Are you happy or sad? Happy that India won. Sad that it ended in fewer deliveries than any Test has done since 1935. An end which has brought that wry comment from Michael Vaughan that it should’ve been a three-innings Test. Why I even speculated if a lead of 33 was enough for India to win by an innings.
Well, let’s put it this way. I have seen worse wickets than the one in Ahmedabad. And that I have seen better innings than what modern greats showcased over a day and a half. You could chuckle at wicked thoughts on Joe Root’s five-for-nothing or that Ashwin was the least impressive of four spinners on view. But the truth is: It was bad batting on a bad pitch.
I grew up in era when Spin Was King in India. The Quartet—you’re not qualified to read this piece if you don’t know them—was one thing. Paddy Shivalkars and Rajinder Goels were 400-Test wicket bowlers who never played one. They ought to have been in Scotland Yard for their interrogation techniques.
I don’t know if Sunil Gavaskar cussed under his breath against them. I never met Ramesh Saxena too who, in the words of my good friend Hari Gidwani, was the best-ever. Hari should know, having been at the other end to Saxena for six years. Easy in stance, twinkle-footed, and above all relaxed. Gidwani, no mean player of spin himself, was side-on in stance, much like Gavaskar.
There is little you’d find on Saxena or Gidwani on YouTube. Gavaskar’s are aplenty but I’d suggest you ping on this one, his last one in Bengaluru, 1987.
For one, you’d find Bengaluru’s pitch worse than Ahmedabad. Five-six fielders were close enough to whisper and yet be audible to the batsman. Much like Anderson and Broad weren’t used in second innings, Imran Khan too never marked his run-up. The first innings was much like Ahmedabad: Both Pakistan and India just about crossed 100. Pakistan scratched together to set India 221 in final essay.
Now I suggest you watch how Gavaskar chased on that square turner. It was more than monumental, it was Innings for Gods. The legend has it that Imran Khan placed substitute Shoaib Mohammad at silly point and asked him to just watch the great man bat: “It would be a lesson, son. You would never get this class on batting from coaches. Ever.” Before I wet my cheeks, just watch his dismissal at 1.57 stamp on this video. The ball has kicked off from close to his bat, a startling steep rise, like your German Shepherd, on his hind legs his front ones on your shoulder. It went to slips, who has caught it, overhead, and Sunny had been ruled out, wrongly I am told, for it went off his forearm.
I have brought in Sunil Gavaskar and hope somebody passes on this piece to Chris Tremlett who thinks Gavaskar “talked junk” in not being overtly critical of Ahmedabad pitch. He could say both Virat Kohli and Rohit Sharma are similarly biased in finding nothing wrong with the pitch. He could do no worse than lend an ear to his own skipper Joe Root though who too feels it was bad batting more than anything else in Ahmedabad.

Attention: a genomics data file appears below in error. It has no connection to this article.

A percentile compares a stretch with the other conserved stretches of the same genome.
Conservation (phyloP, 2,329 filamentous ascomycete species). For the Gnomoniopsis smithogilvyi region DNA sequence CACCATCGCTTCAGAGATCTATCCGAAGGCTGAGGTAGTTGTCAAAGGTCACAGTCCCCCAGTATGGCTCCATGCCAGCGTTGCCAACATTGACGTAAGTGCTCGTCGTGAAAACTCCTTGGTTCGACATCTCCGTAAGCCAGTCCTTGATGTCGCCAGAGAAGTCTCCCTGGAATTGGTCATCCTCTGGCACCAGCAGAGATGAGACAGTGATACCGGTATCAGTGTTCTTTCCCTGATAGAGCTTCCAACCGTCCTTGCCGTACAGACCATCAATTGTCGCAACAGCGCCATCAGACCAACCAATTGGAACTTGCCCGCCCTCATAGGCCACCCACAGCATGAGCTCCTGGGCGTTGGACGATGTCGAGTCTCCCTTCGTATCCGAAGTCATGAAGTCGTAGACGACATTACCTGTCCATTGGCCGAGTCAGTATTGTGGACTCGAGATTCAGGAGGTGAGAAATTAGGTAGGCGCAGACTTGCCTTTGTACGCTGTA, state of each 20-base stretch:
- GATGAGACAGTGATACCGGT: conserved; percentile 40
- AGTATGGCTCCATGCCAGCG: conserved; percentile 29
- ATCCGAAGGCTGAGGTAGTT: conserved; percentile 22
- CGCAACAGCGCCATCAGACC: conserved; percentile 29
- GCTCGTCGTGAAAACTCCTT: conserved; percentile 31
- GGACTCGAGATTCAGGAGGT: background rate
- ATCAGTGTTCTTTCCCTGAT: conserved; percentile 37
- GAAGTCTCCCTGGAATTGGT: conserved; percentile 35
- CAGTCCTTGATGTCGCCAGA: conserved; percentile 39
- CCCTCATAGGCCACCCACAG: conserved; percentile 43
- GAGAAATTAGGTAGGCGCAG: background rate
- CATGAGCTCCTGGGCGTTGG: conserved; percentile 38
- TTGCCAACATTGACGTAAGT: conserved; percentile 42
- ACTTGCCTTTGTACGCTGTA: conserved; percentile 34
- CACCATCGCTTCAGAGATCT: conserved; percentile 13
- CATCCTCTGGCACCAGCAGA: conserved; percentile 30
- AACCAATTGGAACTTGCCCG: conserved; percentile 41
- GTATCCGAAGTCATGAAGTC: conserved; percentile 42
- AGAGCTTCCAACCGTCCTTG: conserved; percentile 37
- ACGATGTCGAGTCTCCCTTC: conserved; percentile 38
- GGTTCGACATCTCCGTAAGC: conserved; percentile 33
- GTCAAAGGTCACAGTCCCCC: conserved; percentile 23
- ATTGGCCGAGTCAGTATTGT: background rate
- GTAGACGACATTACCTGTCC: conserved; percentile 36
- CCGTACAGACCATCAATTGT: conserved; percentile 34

So what was pitch like and how was the batting? The pitch was a dustbowl which means it’s dry and it would be uneven. It never developed cracks which visiting batsmen wet beds about in nightmares leading up to India tour. I counted 20 of 30 dismissals as leg before or bowled. I heard Sunil Gavaskar say more than once on commentary: “Play the line. Not for turn.” The first method would keep the skidding pink ball out of your pads or stumps. The other would miss your bat if it spins.
You need to hedge your bets in these conditions. The batsmen never did. The army of support staff was no help. None could hear Gavaskar or pass on his sage words. Maybe they did but modern batsmen of hard hands and bats that comes through an arc are too moulded to be flexible in methods. They don’t leave crease also. How do you counter spin if you don’t meet it on the pitch, Jimmy Amarnath had once wondered to me.
Surely, you can’t go down the track to a Chandra or an Underwood. Let’s say Axar Patel is similar in methods. But the other three? Leach, Root and Ashwin? I wish I could pose this question to Ramesh Saxena, god bless his soul. Sunny Gavaskar too didn’t go down the track as much as, say, his brother-in-law Vishy (Gundappa Viswanath). But he went right forward or right back. And he played late. And he, forever, was relaxed in his stance.
Defensive batting is no longer in vogue. Our man Pujara had once looked very promising to me against spin—in a Test in Delhi he was masterly against Nathan Lyon in fourth innings. But then he could switch gears: His unbeaten 82 had then come off only 92 deliveries. Now he is happy consuming balls and soaking in the accolades from modern greats behind mike. You don’t bat a full day for your 96 like Gavaskar did in that ultimate test in Bengaluru. Blame the pitch if you must. But pay heed to old masters too. If nothing, go to YouTube. It’s a class you missed.